The Delhi High Court’s Landmark Ruling on Retweeting and Criminal Liability in Defamation Cases


In a recent judgment in the case of Arvind Kejriwal Vs. State & Anr., the Delhi High Court made a significant ruling regarding the liability of individuals who retweet defamatory content on social media platforms. This ruling has far-reaching implications for the interpretation and application of criminal defamation laws in the context of online behaviour.


The Issue at Hand:

The central question addressed by the court was whether retweeting a defamatory post constitutes publication, thereby attracting criminal liability. The court’s decision departed from previous interpretations by holding that a retweet indeed amounts to publication and can result in criminal liability.


Distinction Based on Influence:

One of the key aspects of the ruling was the distinction drawn based on the influence and reach of the individual retweeting the content. The court emphasized that the impact on the reputation of the aggrieved party depends on the level of influence and the potential reach of the retweeter. While a retweet by a public figure with a large following can significantly amplify the harm caused by defamatory content, the impact may be less severe when the retweeter has limited influence or followers.


Dichotomy in the Ruling:

This ruling marks the first instance where liability for criminal defamation has been imposed on a person solely for retweeting or republishing defamatory content. The court underscored the varying degrees of impact based on the influence of the retweeter, thereby establishing a nuanced approach to assessing liability in such cases.


Distinction between Platform and Originator:

Another significant aspect highlighted by the judgment, albeit implicitly, was the distinction between the originator of the defamatory content and the platform facilitating its dissemination. Unlike platforms, which may enjoy certain protections, individual originators may be held liable for the content they create and share.


Role of Disclaimers:

The court also addressed the role of disclaimers in mitigating liability for retweeting defamatory content. It held that a disclaimer could serve as a protective shield, provided it clearly indicates the retweeter’s stance on the content and whether they endorse or refute it.


Subjectivity and Uncertainty:

Despite the clarity brought by the judgment, concerns remain regarding the subjective nature of assessing liability based on the number of followers and the perceived impact of the retweet. This subjectivity introduces uncertainty into the regulatory framework and may have a chilling effect on free speech.


The Call for Decriminalization:

In light of these concerns, some legal experts advocate for the decriminalisation of defamation, suggesting that it should be treated as a civil wrong rather than a criminal offence. They argue that this approach would align better with the principles of free speech and mitigate the ambiguity surrounding liability in online contexts.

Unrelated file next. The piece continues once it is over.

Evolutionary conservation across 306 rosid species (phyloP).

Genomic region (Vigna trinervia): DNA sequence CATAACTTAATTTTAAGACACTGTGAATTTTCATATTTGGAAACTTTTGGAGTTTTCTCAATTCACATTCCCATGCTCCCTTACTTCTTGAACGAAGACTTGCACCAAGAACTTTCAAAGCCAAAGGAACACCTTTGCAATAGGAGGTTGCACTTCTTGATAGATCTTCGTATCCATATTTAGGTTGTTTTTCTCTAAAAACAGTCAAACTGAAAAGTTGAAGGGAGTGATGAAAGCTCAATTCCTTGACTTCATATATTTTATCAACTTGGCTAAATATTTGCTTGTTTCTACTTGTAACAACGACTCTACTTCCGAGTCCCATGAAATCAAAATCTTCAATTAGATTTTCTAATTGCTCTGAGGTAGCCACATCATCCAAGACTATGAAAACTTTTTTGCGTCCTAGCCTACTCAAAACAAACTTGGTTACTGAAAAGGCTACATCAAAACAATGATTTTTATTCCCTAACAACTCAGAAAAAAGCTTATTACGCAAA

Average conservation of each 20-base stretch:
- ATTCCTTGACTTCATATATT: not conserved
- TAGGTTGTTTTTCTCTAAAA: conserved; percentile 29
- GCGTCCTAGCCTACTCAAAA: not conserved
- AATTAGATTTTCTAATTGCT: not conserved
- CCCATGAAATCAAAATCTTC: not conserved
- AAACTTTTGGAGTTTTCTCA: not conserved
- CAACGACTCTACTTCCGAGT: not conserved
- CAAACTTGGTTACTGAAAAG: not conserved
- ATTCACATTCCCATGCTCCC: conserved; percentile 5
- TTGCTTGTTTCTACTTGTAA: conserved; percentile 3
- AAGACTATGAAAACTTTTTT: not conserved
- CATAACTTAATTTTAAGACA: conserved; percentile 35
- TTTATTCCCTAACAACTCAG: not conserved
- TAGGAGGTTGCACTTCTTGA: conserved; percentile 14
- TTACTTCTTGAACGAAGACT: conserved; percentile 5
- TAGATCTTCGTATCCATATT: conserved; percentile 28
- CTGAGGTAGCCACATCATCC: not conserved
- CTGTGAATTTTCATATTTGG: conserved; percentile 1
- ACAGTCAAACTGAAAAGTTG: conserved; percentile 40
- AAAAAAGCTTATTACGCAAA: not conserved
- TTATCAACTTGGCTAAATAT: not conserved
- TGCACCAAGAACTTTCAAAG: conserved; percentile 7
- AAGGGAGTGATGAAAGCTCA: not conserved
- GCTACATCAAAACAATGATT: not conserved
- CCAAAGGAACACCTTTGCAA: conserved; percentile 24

The Delhi High Court’s ruling in Arvind Kejriwal Vs. State & Anr. represents a significant development in the interpretation of criminal defamation laws in the digital age. While it clarifies certain aspects of liability for retweeting defamatory content, it also raises important questions about the balance between free speech and the protection of reputation in online discourse. As the legal landscape continues to evolve, it is imperative to strike a balance that upholds fundamental rights while addressing the complexities of online communication.

Disclaimer: This article is for informational purposes only and does not constitute legal advice. The content may not reflect the most current legal developments and is not guaranteed to be accurate, complete, or up-to-date. Readers should consult a qualified legal professional before taking any action based on the information provided. The authors and publishers disclaim any liability for any loss or damage incurred as a result of reliance on this article. This article does not create an attorney-client relationship.

To Top

Disclaimer & Confirmation

As per the rules of the Bar Council of India, we are not permitted to solicit work and advertise. By clicking on “I Agree” below, the user acknowledges the following:
The user wishes to gain more information about us for his/her own information and use;
There has been no advertisement, solicitation, invitation or inducement of any sort whatsoever from us or any of our members to solicit any work through this website;
The information about us is provided to the user only on his/her specific request and any information obtained or materials downloaded from this website is completely at the user’s volition and any transmission, receipt or use of this site would not create any lawyer-client relationship.
The information provided herein should not be interpreted as legal advice, for which the user must make independent inquiries.
Whilst every effort has been taken to ensure the accuracy of the contents of this website, JurAce Legal LLP, disclaims all liability arising from reliance placed by the user or any other third party on the information contained or provided under this website.
All disputes, if any, relating to this website are subject to the exclusive jurisdiction of courts in New Delhi, India only.